Ferdinand Garcia marked his tenth year living with HIV by surmounting the Peruvian Andes on Out Adventures’ 2013 The Inca Trail and Machu Picchu tour.
Overlooking Machu Picchu, Ferdinand posed for a photo holding a simple sign that read, “I Am HIV”. It was the first of many such international photos he’s taken to raise awareness for HIV/AIDS.
Almost five years later, Ferdinand is now training for Out Adventures’ Nepal & Everest Base Camp Adventure. This time to mark his fifteenth year living a full, active life with HIV.
We rang Ferdinand to learn about his “I Am HIV” campaign and find out how his training is coming along.
Everest Base Camp will be another huge accomplishment for you. How many Out Adventures tours have you been on now?
I think seven? I’ve been to Machu Picchu, Kilimanjaro, the African Safari, Myanmar, Cuba, Sri Lanka and Bali. Everest will be next.
Can you tell me about your “I Am HIV” campaign and how it got started?
I became positive fourteen and a half years ago. I didn’t think I would live five more.
I knew a good amount about HIV before I became positive. I was already active in the HIV community having done 12 bike rides across the country for AIDS. But when I became positive, I still didn’t think I’d live five years.
When I did hit my five-year anniversary of living with HIV, I decided I’d do a marathon. I’m not a runner, so the idea of championing a marathon was very daunting.
In years one through to five, it was me thinking I wasn’t going to live. Then from years five to ten, I started doing other things to keep pushing myself. So, for my ten-year anniversary, I hiked to Machu Picchu. Only that time I wanted to add a social component which was when I decided to begin my “I Am HIV” campaign.
What was it like taking your first “I Am HIV” photo at Machu Picchu? How was it received?
Very positively. I didn’t have any negative experiences. Especially because, in the beginning, I was very selective and careful when I did it. I was with three good friends when we did Machu Picchu. I knew if there was a negative reaction, I had three friends that would be there for me.
Can you explain the stigma you’re trying to fight with this campaign?
Well, for one, a lot of people still think contracting HIV is a death sentence. There are so many misconceptions: people think HIV can be contracted through saliva, or they think because you’re HIV positive, you can’t live a full life.
So the idea behind all of these pictures is to show people that just because you’re HIV positive doesn’t mean you can’t do all the things you wanna do. Whether it’s hiking a mountain, going scuba diving, hang gliding, or whatever the case might be.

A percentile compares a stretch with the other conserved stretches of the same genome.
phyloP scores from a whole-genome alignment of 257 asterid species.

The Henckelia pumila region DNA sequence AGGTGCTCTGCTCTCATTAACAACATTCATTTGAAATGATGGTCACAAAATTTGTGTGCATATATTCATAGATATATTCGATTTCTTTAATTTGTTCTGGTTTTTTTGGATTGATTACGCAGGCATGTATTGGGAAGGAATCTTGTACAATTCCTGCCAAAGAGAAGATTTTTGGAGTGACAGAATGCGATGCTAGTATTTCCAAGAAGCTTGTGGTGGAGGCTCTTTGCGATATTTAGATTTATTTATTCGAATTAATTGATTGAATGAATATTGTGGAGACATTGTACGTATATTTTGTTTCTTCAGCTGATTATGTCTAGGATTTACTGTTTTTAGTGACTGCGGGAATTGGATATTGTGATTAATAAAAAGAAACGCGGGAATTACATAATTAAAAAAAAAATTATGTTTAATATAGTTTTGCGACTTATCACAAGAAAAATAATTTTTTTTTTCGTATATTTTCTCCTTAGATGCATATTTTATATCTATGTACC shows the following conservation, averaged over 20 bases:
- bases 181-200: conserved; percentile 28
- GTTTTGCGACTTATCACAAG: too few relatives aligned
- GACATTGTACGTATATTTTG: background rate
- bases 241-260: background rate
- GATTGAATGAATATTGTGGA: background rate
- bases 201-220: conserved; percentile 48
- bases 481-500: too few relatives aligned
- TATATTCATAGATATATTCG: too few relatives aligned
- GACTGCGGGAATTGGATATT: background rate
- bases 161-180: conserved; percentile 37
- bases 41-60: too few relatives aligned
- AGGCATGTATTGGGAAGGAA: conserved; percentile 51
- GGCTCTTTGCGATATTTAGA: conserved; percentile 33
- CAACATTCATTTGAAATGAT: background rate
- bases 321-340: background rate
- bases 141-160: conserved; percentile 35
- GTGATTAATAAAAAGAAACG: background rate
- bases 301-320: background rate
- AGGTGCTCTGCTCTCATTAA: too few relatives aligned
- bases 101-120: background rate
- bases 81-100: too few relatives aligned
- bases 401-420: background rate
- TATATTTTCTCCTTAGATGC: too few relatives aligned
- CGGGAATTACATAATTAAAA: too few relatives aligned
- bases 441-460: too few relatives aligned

The message is HIV isn’t a death sentence anymore, and there shouldn’t be any shame in people knowing you’re HIV.
Tell me about your experience climbing Kilimanjaro.
The first time I used the “I Am HIV” sign was in Machu Picchu. But I only took the sign out for a postcard picture. For Kilimanjaro, I thought about how I could raise more awareness if I had the sign on my backpack the whole time.
I asked my friend Cole if he thought it was a good idea. He said, “Well, as long as you’re comfortable with it.” And I was like, “Well, I’m not comfortable with it, and that’s the point.” I say that because if I were comfortable having a sign on me saying “I Am HIV,” then it probably didn’t need to be done.
So I put the question to Robert. I asked him what would happen if someone else from the group wasn’t comfortable with my campaign. There were nine other people on the trip. I had just met them. I didn’t know them, and I didn’t want them to feel uncomfortable hiking with me.
Robert said if someone had an issue, he’d handle it. He made it clear if I wanted to hike with the “I Am HIV” sign on my backpack, he’d support me.
The amazing thing that happened was at the top of Kilimanjaro, a guide from a totally different group saw me taking pictures with the sign, came up to me, and said, “Hey can I take a picture with you and your sign.” Afterwards he tells me his sister had just died of HIV. He couldn’t even say the words “HIV” or “AIDS.” He just pointed at the sign and said thank you.
I love how hiking with the sign shows you’re not weak or dying, but rather you’re living a full life.
Absolutely. Like I said, when I became HIV positive, I didn’t think I’d live five years. That was fourteen years ago.
I’m part of this Facebook discussion group. A funeral director recently posted about burying a 25-year-old who just died of HIV. And apparently, the guy was so scared of getting tested that by the time he did, he was too far along. So there’s still this intense stigma.
The idea of raising awareness through social media is to let people know that, for one, it’s not a death sentence. And second, I want people to know how important it is to get tested and know your status.
What has been your biggest accomplishment since coming out as HIV positive?
I started doing the California AIDS Rides before I was positive. My biggest accomplishment was having inspired over 80 people to do that event, and in the last twenty years, I’ve raised over 5 million dollars between the two teams I started.
Sorry, five million dollars?
Are there any other anecdotes you wanted to share?
Visiting the HIV-positive orphanage in Yangon, Myanmar, was amazing. 105 kids who were all positive were orphaned because their parents had died of HIV. I had the opportunity to speak with 15 kids. I told them I was HIV positive and not to let their situation determine their future. Just because they are HIV positive, doesn’t mean they can’t do whatever they want when they get older.
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